April 4 and 5, 1862

Macomb Journal
April 4, 1862

Crushing out Abolitionism.

            It is amusing to rend the labored editorials of such small fry Democratic prints as the Rushville Times, Macomb Eagle, &c., on the subject of crushing out abolitionism.  These papers seem to have a lurking idea that the people regard them as having more sympathy with the rebellion than with the efforts of the government to suppress it, hence we hear them frequently reiterating the expression that this rebellion must be put down, but they always include with it abolitionism.  Thus we hear them say – “it is the duty of the Democracy to crush out secessionism and abolitionism.”  “It is our determination to put down rebellion, crush out abolitionism, &c.”  “We must maintain the constitution by suppressing the rebellion, and destroying abolitionism.”  And so they go; it is a slip of the pen if they ever write anything against the rebellion without making their words bear equally strong against abolitionism.  While they fear to be classed as rank secessionists, they at the same time manifest much anxiety lest somebody will understand them to be true and loyal patriots, opposed to the rebellion, without any ifs or buts about it.

These astute prints which prate so much about putting down abolitionism never stop to tell us just how they expect to do that little thing.  We all know the means which are being used to put down the rebellion – it is powder and ball, and Yankee bayonets that is doing the work.  And now we would like to know if these benighted Democratic editors have any idea that these Yankee bayonets are to be turned upon northern abolitionists as soon as they shall have succeeded in squelching the rebellion.  Their incessant howl about crushing out abolitionism and the rebellion would lead us to infer that such was their notion.  Poor fools!  We haven’t the remotest doubt that they will some day find themselves grievously disappointed.  As long as abolitionists obey the laws and support the constitution, and form no conspiracies to overthrow the government, it is our opinion that they won’t be “crushed out” just yet.  But if abolitionism should ever set about to overthrow the government we think it more than probable that they would then get crushed out, and that speedily.  All this can’t, then, in Democratic prints about crushing out abolitionism is but the shallow vaporings of disloyal hearts.  There is nothing practical or sensible in their suggestions.  William Lloyd Garrison has just as good a right to be in favor of the abolition of slavery as Nelson Abbott has to be opposed to it [illegible]  a rebellious arm against the government, it is then time he should be “crushed out.”  But it is a pretty safe rule whenever you see Democratic prints prating of the crushing system as applied to abolitionism to set them down as having a decided leaning in favor of secessionism.

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Letter from a McDonough Volunteer.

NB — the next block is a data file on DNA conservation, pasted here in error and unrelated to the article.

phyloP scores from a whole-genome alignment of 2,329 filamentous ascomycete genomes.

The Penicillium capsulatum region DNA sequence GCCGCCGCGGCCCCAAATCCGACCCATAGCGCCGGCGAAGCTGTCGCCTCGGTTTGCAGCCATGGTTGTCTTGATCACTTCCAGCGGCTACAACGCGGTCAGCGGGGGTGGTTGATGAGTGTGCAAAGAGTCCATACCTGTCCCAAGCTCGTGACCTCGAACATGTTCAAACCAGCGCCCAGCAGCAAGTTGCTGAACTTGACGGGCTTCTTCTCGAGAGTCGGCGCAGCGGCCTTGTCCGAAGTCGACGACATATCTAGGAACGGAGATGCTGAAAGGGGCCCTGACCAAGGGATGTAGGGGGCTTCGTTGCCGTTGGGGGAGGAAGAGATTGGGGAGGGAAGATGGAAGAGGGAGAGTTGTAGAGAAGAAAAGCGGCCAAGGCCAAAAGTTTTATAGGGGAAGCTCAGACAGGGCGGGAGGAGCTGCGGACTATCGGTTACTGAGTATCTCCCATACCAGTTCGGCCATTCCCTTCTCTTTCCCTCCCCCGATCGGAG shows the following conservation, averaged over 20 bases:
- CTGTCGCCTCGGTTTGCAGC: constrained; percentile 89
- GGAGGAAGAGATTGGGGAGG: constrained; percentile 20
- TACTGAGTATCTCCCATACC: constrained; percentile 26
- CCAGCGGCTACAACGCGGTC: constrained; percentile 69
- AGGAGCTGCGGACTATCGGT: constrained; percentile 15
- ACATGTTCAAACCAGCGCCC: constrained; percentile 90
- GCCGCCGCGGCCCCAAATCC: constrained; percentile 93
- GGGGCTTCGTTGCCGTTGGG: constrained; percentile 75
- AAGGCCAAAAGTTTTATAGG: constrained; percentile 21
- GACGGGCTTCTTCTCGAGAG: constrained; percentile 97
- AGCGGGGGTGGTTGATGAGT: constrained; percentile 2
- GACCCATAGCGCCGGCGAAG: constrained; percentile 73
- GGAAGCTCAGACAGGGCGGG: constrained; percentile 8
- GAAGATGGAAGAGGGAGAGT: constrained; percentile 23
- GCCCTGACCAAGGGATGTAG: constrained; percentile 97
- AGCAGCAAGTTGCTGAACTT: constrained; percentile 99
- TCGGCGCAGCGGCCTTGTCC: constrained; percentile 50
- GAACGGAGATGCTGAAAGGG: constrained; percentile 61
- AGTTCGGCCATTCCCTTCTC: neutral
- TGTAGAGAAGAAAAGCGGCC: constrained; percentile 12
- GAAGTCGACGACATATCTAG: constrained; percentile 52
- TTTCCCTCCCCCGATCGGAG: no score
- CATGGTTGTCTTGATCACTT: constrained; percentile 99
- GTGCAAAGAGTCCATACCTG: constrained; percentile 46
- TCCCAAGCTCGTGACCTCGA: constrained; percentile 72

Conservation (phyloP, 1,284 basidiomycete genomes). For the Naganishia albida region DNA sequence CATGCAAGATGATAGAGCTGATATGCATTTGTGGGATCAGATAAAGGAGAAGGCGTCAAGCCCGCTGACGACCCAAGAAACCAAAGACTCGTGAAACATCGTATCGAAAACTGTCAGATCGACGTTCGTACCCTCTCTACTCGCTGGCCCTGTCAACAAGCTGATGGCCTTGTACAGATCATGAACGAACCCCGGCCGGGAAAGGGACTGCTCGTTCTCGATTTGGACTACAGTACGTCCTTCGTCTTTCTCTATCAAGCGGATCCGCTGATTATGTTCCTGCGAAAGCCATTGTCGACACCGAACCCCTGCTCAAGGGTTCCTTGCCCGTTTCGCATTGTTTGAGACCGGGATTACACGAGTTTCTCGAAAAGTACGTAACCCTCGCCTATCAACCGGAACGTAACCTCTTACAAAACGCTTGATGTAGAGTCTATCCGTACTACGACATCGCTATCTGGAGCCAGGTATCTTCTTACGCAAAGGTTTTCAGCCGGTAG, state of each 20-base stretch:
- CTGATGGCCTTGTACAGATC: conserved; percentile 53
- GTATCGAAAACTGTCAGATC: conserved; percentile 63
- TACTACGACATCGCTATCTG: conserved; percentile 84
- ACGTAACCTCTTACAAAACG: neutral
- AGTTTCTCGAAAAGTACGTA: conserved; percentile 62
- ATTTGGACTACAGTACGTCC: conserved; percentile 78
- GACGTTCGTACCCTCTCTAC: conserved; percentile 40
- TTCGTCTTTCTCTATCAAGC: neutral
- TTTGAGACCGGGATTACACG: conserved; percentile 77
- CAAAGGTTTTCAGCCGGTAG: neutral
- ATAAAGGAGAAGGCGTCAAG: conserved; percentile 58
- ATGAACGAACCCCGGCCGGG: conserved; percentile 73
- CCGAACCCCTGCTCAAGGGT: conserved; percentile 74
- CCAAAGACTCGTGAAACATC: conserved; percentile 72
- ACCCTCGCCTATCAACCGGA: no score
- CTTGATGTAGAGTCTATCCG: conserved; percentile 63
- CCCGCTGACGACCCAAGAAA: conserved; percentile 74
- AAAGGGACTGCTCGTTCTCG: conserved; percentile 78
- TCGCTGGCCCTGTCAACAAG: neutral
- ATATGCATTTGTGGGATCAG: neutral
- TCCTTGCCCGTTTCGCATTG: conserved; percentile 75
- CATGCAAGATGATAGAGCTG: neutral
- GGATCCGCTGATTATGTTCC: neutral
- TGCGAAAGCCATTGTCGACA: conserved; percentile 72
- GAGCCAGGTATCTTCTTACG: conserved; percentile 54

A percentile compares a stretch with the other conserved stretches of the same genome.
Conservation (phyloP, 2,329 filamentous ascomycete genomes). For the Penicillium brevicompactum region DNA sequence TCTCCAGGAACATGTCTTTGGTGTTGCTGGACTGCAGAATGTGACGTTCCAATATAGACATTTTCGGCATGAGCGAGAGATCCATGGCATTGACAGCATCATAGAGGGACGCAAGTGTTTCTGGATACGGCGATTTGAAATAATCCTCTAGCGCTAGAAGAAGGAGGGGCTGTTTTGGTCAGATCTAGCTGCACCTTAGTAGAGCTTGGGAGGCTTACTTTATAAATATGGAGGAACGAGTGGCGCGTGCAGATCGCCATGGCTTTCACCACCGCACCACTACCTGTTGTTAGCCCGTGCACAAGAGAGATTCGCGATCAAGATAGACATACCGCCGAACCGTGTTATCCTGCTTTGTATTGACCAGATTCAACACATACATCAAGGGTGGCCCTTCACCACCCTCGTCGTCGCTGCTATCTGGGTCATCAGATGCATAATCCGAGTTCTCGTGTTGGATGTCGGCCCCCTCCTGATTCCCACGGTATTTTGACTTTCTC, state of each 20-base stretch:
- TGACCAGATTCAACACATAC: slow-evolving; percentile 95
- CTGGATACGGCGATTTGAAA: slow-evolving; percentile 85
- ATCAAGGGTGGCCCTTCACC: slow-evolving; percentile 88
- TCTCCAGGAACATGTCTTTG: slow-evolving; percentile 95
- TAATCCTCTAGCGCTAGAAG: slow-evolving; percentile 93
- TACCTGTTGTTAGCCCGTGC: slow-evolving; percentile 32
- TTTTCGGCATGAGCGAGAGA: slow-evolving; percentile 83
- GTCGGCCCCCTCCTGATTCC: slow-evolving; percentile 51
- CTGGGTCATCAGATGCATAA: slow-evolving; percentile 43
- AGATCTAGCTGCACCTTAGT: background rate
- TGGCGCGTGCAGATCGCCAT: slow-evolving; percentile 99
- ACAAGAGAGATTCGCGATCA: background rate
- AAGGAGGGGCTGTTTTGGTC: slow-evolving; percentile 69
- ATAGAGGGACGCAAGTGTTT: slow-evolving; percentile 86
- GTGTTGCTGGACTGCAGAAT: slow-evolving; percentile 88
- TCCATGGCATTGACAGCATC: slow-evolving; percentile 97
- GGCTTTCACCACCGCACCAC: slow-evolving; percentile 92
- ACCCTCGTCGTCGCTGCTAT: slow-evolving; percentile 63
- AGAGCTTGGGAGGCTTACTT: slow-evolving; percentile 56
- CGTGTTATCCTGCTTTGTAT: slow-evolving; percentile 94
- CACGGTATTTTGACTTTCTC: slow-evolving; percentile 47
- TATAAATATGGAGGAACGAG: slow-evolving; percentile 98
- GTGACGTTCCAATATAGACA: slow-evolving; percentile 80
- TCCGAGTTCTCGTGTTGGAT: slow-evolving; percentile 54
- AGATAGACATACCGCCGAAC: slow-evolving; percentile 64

Camp on the Field Near New Madrid, Mo., March 23.

Messrs. Editors:  Constant application to duty and the uncertainty of sending mail matter must be my excuse for not writing sooner.  As intimated to you in a note from Bertrand, Mo., we proceeded directly from that place to New Madrid.  We went by way of the C. & F. R. R., to Sikeston, from which place we marched to New Madrid, a distance of 18 miles, arriving about sundown of the same day.  Just as we were entering the main encampment we were met by the 10th Illinois, and 6 companies of the 16th Illinois, under Col. Morgan, with blankets strung on their shoulders, en-route for the field of action.  We had marched 18 miles, through the hot broiling sun, and were too much fatigued to join them, so we remained in camp till the next morning, at which time we were attached to Gen. Paine’s division and assigned to a position on the left.

The six companies of the 16th and 10th Illinois, were engaged during the night of March 12th, in constructing breastworks, planting our large seige guns, and making their own preparations for the fight on the following morning.  This was one of the most daring movements of the occasion.  In the very face of the enemy and almost under their batteries, our forces drove in their pickets, erected their fortifications, planted their batteries, and laid in the entrenchments during the latter part of the night, and in the morning opened fire upon them.  This bold movement had a tendency to throw a damper upon their maneuvers, and I doubt not, won to us the victory.  The principal part of the firing from the rebel batteries was directed to this point.  Their shots, however, were directed too high and as a general thing went over our men, doing little or no damage to them.  Occasionally a stray shot would plough into the entrenchments almost covering those behind them with dirt.  One of their shots struck one of our seige guns on the muzzle, entirely disabling it and injuring several of the gunners.